Does Getting an Agreement in Principle (AIP) Affect My Credit Score?

Couple in the kitchen AIP credit score

When venturing into the world of home buying, you may have come across the term Agreement in Principle (AIP), also known as a Decision in Principle (DIP) or a Mortgage in Principle (MIP). This is a statement from a lender indicating how much they might be willing to lend you, based on a preliminary assessment of your finances. One key question that often emerges is: does getting an AIP affect your credit score? Let’s dive into this.

Understanding AIP

An Agreement in Principle is a crucial step in your home buying journey. It gives you an idea of how much you can borrow, which in turn helps in budgeting and focusing your property search. An AIP is not a guarantee you’ll get a mortgage, but a statement of intent from the lender.

The Impact on Your Credit Score

The effect of an AIP on your credit score largely depends on how the lender carries out their credit check. There are two types of credit checks: ‘soft’ and ‘hard’.

Soft Credit Checks

Many lenders in the UK perform a ‘soft’ credit check when issuing an AIP. A soft check reviews your credit history without leaving a ‘footprint’, meaning it is not visible to other lenders. This type of check will not affect your credit score. It’s akin to a background check that gives the lender an overview of your creditworthiness without delving too deep.

Hard Credit Checks

Some lenders might conduct a ‘hard’ credit check. This is a more thorough assessment and is recorded on your credit file. Other lenders can see this footprint, and if you have several hard checks over a short period, it could be seen as a sign of financial distress, potentially impacting your credit score negatively.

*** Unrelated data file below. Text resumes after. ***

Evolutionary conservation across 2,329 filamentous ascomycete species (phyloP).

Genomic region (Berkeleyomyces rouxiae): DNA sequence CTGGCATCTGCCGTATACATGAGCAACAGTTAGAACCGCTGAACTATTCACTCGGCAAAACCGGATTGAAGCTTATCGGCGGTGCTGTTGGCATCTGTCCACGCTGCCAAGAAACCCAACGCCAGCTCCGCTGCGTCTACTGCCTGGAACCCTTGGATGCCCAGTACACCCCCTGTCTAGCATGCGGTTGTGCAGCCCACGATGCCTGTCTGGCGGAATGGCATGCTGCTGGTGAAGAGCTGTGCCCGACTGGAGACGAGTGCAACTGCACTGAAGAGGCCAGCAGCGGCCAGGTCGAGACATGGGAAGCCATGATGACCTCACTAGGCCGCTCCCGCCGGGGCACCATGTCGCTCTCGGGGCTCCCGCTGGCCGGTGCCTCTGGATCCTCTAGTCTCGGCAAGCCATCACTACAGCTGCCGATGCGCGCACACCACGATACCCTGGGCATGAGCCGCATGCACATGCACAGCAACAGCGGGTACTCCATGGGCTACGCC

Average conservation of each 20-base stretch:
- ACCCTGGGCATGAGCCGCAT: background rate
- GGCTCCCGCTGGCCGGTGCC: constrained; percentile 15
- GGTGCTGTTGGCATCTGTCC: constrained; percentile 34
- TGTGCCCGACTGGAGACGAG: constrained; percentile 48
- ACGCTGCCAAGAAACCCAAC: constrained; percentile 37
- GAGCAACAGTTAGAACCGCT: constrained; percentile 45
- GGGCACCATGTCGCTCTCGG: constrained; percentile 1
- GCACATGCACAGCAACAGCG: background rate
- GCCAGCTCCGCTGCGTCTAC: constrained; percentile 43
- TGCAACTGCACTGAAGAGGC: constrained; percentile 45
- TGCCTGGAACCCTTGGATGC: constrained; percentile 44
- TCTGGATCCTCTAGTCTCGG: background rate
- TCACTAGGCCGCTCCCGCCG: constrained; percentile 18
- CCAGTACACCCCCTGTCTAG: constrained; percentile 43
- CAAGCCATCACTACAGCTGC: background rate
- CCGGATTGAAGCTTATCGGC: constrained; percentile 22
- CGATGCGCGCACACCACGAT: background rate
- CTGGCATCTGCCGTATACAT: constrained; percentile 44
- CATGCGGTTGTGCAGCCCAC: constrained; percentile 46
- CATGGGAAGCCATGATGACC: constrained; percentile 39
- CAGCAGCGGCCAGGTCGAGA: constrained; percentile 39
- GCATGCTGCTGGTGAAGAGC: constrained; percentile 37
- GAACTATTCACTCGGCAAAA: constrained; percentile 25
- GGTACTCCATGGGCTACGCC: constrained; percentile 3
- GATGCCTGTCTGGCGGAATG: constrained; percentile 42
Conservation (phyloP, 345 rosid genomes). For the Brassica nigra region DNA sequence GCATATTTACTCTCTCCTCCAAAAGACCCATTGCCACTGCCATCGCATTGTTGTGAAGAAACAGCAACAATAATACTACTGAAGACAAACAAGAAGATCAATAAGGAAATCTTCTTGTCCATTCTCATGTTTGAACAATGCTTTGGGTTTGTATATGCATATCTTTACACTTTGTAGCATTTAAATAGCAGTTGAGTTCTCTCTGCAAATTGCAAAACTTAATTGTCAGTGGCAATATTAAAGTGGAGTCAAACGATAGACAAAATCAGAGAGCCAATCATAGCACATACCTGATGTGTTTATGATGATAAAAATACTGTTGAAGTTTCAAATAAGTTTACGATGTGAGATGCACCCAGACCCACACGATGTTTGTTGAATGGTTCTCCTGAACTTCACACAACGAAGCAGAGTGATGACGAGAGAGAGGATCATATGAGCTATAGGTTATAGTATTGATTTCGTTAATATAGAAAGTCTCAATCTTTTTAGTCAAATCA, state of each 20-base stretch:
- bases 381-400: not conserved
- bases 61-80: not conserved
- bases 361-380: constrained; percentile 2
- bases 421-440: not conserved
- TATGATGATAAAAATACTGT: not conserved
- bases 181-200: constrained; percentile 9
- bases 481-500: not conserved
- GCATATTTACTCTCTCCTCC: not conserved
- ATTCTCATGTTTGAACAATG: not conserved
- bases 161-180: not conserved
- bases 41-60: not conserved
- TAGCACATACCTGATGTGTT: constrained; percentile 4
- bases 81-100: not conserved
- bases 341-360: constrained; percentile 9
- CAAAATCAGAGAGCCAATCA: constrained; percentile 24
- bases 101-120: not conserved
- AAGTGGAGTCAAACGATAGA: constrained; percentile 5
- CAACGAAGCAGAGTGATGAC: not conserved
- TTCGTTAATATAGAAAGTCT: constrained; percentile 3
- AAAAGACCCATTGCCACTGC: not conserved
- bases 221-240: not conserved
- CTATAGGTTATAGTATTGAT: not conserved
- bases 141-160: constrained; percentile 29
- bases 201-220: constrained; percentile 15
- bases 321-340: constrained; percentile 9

How to Protect Your Credit Score

  1. Ask the Lender: Before applying for an AIP, ask your broker or lender if they will perform a soft or hard credit check. This information will help you make an informed decision.
  2. Limit Applications: Try not to apply for multiple AIPs within a short period, especially if hard checks are involved. This strategy will help in minimising any potential impact on your credit score.
  3. Check Your Credit Report: Before applying for an AIP, it’s wise to check your credit report, you can do this on sites such as Experian. This will give you an idea of your credit standing and any areas you might need to address.
  4. Space Out Applications: If you need to apply for multiple AIPs, space them out. This approach reduces the likelihood of them appearing as a red flag on your credit report.

Long-Term Impact

It’s important to remember that the impact of credit checks on your credit score is temporary. If you manage your finances well, any small dips caused by hard checks will recover over time.

AIP’s Role in Mortgage Applications

Having an AIP does not guarantee a mortgage, but it does put you in a stronger position. It shows sellers and estate agents that you are a serious buyer with a lender’s backing. When you proceed to the formal mortgage application, the lender will carry out a full credit check, which is typically a hard check.


In summary, whether an AIP affects your credit score depends on the type of credit check the lender conducts. A soft check has no impact, while a hard check could have a temporary effect. It’s essential to be mindful of how you approach the process, keeping in mind the number of applications and the type of checks involved – if you’re concerned it’s always wise to speak with a mortgage advisor who can guide you through the entire process. They will understand individual lenders criteria and avoid unnecessary checks by matching your circumstance with the right lender. Remember, an AIP is a step towards your dream home, and understanding its implications on your financial health is crucial in making this journey a smooth one.

If you need an Agreement in Principle, or help with mortgage or protection products available, contact one of our friendly advisors who would be happy to have a chat and help guide you through it all.

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